New global health professor integrates medicine, public health and anthropology
Dr. Ippolytos Kalofonos. (Photo: Peggy McInerny/ UCLA.)

New global health professor integrates medicine, public health and anthropology

Dr. Ippolytos Kalofonos, the newest faculty member in the Institute's global health program, brings a multilayered analytical approach to global public health.

“What really surprised — if not blindsided — me was how people in Mozambique felt betrayed by the [treatment] program. They were grateful for their medication, but they felt just getting pills was not enough.”

By Peggy McInerny, Director of Communications

UCLA International Institute, February 2, 2017 – Dr. Ippolytos Kalofonos (ip•PAW'•li•tōs   ka•LAW'•fa•nōs) joined UCLA in 2016 with a joint appointment to the UCLA International Institute and the Semel Institute for Neuroscience and Human Behavior. He will teach his first course in the Institute’s global health program in spring 2017: “Living with HIV/AIDS in Africa” (Gbl Hlt 191 17S).

Kalofonos didn’t set out to become a psychiatrist working in global public health. As a pre-med undergraduate at UC San Diego, he was studying biochemistry and working in a lab, but as he describes it, “I became interested in the broader issues relating to local, state-wide, national and global forms of inequality that were swirling around me.

“Affirmative action was repealed while I was a student and I participated in UCSD and UC-wide activism to advocate for continued attention to racial and economic disparities in California public education,” he says. “I began volunteering in a Red Cross emergency room in Tijuana on the weekends and was really struck by differences and similarities on either sides of the border.”

View of Tijuana, Mexico. Photo: Nadavspi_commonswiki
Wikimedia Commons, 2004; cropped. CC BY-SA 1.0.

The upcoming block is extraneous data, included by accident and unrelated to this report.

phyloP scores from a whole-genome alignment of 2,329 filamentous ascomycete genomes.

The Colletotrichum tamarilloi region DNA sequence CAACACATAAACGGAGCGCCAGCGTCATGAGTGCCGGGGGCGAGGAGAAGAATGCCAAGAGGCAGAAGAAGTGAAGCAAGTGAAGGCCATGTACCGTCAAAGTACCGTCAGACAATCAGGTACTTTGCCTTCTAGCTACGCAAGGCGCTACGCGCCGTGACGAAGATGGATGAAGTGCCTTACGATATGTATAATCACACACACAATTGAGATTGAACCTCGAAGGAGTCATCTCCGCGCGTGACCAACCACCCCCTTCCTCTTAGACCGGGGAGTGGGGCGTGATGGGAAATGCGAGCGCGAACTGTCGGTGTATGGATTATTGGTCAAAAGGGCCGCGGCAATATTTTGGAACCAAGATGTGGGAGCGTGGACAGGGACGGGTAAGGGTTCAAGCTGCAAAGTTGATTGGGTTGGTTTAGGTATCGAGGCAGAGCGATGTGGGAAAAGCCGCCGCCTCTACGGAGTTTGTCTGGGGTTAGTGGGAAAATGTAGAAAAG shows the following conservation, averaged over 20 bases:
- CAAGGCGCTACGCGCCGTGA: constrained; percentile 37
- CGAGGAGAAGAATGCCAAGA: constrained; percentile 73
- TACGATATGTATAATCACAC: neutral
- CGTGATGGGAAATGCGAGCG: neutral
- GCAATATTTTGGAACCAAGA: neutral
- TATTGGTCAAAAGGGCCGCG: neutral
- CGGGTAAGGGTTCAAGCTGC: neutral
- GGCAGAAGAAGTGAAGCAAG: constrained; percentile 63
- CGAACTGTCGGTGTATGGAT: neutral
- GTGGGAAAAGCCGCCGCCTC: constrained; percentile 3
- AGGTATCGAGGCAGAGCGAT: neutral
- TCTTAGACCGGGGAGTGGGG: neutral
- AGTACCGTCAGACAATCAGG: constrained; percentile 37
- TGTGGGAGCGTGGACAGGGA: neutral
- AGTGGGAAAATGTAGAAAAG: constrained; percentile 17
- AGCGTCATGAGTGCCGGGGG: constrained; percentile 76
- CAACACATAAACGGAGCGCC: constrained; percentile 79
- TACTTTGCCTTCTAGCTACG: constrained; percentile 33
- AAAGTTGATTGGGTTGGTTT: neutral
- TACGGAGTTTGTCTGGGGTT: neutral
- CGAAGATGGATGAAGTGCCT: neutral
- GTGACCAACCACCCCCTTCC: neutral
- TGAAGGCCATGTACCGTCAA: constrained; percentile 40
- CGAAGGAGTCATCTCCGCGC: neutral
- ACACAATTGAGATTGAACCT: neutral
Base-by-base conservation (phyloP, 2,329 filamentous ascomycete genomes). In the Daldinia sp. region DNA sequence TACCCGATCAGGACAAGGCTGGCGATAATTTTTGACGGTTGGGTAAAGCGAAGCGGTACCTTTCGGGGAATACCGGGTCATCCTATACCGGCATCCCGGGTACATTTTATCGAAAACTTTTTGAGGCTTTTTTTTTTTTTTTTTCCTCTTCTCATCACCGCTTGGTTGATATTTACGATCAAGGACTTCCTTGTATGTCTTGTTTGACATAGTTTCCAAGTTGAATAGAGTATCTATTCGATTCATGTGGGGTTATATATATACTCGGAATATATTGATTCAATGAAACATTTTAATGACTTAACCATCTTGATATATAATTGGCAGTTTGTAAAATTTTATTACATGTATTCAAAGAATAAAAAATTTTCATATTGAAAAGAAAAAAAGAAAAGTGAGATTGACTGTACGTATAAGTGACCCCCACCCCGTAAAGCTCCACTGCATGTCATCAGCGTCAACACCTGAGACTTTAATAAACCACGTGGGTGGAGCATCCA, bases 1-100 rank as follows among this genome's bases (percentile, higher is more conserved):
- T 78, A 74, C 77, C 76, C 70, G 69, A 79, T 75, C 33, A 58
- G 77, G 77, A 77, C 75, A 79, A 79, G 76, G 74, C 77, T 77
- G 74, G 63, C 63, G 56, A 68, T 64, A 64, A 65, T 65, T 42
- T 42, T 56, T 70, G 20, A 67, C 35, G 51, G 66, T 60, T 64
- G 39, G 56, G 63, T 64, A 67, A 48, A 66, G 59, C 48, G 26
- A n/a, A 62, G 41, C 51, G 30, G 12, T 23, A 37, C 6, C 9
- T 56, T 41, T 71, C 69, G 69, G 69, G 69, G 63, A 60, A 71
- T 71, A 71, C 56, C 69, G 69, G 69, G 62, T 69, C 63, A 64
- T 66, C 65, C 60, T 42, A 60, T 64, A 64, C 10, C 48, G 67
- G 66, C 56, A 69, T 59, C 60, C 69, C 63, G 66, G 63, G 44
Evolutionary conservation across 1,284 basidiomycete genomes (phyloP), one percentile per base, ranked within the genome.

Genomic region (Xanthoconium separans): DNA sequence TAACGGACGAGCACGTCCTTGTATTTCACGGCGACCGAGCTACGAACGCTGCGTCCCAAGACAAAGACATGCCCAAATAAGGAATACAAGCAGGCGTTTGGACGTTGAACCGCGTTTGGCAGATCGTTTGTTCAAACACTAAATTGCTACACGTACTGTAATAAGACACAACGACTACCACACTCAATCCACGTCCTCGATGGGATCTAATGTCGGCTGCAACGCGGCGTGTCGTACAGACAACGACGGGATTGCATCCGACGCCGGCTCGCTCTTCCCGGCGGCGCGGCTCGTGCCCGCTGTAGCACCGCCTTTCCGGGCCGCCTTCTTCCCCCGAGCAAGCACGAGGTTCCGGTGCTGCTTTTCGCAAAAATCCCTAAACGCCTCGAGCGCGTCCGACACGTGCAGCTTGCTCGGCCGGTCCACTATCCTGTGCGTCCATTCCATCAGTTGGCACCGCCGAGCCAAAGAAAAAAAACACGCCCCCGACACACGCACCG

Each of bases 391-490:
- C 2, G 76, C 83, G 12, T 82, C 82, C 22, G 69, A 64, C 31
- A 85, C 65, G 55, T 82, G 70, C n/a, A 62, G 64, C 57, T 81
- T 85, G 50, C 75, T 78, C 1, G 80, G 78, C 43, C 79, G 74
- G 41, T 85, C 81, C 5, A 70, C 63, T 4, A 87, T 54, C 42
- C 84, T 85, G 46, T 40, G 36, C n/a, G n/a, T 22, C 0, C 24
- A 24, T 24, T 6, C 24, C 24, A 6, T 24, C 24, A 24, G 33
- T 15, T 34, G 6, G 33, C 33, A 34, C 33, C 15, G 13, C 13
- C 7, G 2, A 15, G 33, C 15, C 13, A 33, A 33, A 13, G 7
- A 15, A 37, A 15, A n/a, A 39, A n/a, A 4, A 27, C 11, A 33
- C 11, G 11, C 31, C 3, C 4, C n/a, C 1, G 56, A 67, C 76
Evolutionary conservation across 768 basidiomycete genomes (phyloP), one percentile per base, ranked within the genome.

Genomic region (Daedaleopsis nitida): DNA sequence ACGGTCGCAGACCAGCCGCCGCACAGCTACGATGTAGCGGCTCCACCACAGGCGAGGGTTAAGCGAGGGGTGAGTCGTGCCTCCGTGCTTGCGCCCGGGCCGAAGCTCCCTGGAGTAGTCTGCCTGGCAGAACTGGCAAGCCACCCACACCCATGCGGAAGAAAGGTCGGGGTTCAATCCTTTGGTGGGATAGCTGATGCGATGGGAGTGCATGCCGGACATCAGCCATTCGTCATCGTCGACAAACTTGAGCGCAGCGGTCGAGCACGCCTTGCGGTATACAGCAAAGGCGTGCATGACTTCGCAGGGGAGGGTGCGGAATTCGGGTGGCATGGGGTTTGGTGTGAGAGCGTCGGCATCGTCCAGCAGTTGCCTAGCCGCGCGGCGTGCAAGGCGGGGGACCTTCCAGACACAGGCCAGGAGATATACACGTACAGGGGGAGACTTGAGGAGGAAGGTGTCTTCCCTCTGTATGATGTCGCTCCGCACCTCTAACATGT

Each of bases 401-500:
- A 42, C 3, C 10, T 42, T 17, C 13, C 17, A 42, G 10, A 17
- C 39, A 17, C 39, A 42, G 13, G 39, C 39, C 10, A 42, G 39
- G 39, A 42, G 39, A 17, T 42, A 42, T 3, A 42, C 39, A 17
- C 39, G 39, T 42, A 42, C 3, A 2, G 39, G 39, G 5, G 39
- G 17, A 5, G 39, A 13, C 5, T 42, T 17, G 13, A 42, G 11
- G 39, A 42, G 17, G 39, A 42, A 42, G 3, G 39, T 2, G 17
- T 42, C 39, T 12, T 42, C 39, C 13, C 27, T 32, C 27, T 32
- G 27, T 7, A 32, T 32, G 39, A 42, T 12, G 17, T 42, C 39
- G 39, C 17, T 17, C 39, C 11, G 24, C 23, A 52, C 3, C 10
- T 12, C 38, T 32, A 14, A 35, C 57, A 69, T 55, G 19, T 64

Finding a like-minded community

Kalofonos discovered anthropology when he heard a guest lecture by a medical anthropologist in an undergraduate seminar. “I was really excited by the idea of medicine as a social and cultural system, rather than as just a technical skill set,” he says. “It seemed to be a place where my interest in health, medicine and social context came together.

“I left the lecture and went straight to the store and got the book that the lecturer recommended, Melvin Konner's Becoming a Doctor,” he recounts. “Eventually, I changed my major to anthropology.” He also went on to do a study abroad program in southern Mexico, where he worked with traditional healers and was introduced to critical development studies.

The UCLA professor’s undergraduate thesis, which addressed how Proposition 187 affected the access of immigrant Latina women in California to prenatal health care, foreshadowed his interest in medical anthropology. The proposition prohibited the provision of non-emergency health care, education and other public services to undocumented immigrants in the state. “The thesis research got me really interested in political economy and health — how health is structured by forces beyond the realm of individual choice,” adds Kalofonos.

After finishing his undergraduate degree, he attended medical school at UC San Francisco. Initially, he was interested in infectious diseases and completed an MPH in epidemiology through a joint program with UC Berkeley. While at Berkeley, he met and got to know a number of MD students who were also pursuing PhDs in medical anthropology and realized, “These are my people — this is what I want to do.”